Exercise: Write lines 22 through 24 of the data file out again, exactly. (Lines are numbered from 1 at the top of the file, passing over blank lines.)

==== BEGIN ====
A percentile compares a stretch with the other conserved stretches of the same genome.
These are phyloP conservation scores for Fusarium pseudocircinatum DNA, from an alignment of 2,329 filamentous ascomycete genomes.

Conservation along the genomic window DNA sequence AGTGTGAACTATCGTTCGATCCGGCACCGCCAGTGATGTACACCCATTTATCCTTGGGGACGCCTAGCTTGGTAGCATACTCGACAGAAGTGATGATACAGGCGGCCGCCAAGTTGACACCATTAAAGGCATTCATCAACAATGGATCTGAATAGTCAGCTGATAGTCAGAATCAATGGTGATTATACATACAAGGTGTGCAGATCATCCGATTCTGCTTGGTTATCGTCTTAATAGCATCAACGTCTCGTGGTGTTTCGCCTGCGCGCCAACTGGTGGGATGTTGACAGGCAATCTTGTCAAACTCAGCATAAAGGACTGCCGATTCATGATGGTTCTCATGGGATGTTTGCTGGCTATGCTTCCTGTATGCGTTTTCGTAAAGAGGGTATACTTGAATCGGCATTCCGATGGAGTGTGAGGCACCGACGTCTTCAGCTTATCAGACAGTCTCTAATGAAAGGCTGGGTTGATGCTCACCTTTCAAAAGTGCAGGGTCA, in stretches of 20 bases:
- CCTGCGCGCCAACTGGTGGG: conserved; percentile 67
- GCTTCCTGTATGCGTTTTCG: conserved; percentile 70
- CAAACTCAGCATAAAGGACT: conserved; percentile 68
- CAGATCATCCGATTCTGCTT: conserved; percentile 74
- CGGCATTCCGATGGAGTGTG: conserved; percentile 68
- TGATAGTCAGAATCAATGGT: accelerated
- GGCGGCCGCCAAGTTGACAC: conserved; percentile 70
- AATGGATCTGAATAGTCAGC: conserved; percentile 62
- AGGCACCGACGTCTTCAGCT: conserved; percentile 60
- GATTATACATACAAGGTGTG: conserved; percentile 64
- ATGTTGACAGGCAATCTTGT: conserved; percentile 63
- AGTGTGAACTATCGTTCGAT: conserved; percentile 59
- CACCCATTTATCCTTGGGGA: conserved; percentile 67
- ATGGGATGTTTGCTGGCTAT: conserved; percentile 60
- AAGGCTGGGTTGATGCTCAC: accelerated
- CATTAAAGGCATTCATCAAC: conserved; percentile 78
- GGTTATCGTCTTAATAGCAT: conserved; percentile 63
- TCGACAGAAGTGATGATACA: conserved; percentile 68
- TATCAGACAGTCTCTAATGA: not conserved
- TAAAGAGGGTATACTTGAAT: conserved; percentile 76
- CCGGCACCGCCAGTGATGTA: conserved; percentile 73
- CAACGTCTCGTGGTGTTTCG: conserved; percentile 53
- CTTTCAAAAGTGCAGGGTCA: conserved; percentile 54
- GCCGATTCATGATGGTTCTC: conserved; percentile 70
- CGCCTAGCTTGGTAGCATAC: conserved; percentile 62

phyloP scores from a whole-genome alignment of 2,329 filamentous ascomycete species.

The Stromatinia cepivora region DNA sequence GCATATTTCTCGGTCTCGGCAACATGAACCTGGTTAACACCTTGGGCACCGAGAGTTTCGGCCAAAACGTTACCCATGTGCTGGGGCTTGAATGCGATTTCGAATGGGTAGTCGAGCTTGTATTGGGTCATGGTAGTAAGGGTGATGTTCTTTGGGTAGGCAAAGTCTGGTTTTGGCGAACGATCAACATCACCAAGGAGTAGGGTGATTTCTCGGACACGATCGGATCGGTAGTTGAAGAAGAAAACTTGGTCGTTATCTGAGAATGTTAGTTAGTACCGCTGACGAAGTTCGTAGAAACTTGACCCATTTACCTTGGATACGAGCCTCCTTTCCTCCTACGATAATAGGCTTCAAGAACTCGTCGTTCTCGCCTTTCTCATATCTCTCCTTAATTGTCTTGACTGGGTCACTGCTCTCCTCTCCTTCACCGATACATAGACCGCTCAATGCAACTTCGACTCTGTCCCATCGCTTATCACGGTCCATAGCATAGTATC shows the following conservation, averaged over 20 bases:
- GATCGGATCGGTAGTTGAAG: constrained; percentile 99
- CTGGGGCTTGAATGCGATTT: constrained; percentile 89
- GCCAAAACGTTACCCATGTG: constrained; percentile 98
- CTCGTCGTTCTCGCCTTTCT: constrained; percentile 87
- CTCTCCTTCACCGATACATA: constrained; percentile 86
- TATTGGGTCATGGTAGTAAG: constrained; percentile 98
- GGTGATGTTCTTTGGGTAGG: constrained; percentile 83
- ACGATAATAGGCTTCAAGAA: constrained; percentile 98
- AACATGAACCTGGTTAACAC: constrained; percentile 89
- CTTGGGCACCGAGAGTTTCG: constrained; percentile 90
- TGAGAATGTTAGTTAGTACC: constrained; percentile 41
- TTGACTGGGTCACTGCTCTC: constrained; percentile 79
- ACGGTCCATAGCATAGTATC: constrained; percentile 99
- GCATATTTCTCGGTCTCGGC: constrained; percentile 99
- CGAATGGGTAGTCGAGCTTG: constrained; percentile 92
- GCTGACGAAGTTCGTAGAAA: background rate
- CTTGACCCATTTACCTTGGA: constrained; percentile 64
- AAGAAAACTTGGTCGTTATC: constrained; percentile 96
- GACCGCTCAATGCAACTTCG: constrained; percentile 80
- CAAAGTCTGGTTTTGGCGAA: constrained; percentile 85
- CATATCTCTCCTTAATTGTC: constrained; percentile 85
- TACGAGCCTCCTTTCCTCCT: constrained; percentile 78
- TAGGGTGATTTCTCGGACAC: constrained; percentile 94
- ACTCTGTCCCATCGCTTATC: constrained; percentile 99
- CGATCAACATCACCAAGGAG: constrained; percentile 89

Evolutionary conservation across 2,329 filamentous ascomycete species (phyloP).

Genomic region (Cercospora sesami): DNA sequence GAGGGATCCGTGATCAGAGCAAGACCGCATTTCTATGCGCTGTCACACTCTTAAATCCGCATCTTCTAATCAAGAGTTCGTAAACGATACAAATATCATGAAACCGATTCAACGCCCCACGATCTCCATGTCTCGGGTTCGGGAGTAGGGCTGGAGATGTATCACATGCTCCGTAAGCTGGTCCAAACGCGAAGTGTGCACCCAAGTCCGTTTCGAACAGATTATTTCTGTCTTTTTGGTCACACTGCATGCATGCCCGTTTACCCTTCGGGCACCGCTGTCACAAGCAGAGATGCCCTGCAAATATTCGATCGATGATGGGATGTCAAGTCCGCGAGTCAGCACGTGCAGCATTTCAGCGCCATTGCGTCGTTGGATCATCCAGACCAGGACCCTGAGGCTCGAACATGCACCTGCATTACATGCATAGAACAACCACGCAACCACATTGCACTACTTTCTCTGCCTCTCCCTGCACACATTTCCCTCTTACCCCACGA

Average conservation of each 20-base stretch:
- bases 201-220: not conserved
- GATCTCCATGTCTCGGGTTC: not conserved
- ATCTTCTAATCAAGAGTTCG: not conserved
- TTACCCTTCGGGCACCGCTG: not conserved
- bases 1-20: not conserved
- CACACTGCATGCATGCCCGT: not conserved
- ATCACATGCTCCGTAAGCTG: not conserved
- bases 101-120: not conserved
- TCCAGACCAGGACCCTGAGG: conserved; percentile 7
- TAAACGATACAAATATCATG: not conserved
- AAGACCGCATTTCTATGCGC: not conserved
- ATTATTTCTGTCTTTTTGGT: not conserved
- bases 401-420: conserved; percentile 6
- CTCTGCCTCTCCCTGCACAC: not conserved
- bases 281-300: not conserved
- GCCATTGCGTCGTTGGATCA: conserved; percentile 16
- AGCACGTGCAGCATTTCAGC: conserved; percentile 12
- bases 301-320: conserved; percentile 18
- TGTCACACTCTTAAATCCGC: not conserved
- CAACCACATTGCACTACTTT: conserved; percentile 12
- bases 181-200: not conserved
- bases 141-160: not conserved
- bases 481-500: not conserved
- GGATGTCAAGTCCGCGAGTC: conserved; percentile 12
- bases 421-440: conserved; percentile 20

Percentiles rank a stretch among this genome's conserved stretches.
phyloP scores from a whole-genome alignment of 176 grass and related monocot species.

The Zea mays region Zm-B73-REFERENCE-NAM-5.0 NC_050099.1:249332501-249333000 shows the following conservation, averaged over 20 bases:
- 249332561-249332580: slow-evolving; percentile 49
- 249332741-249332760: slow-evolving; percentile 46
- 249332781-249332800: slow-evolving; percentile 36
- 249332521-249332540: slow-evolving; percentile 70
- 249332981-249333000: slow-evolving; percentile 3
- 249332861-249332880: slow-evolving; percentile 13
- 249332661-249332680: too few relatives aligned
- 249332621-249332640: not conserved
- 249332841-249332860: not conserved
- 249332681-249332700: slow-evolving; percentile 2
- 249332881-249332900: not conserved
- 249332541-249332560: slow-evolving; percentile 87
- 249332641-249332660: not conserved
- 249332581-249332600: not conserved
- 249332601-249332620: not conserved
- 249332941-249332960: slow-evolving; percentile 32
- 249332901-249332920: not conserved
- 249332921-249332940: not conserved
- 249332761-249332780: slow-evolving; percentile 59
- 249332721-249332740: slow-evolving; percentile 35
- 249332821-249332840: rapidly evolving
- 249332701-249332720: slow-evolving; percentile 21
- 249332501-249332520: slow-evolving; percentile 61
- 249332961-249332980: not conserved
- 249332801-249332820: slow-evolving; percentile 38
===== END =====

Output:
- TATCAGACAGTCTCTAATGA: not conserved
- TAAAGAGGGTATACTTGAAT: conserved; percentile 76
- CCGGCACCGCCAGTGATGTA: conserved; percentile 73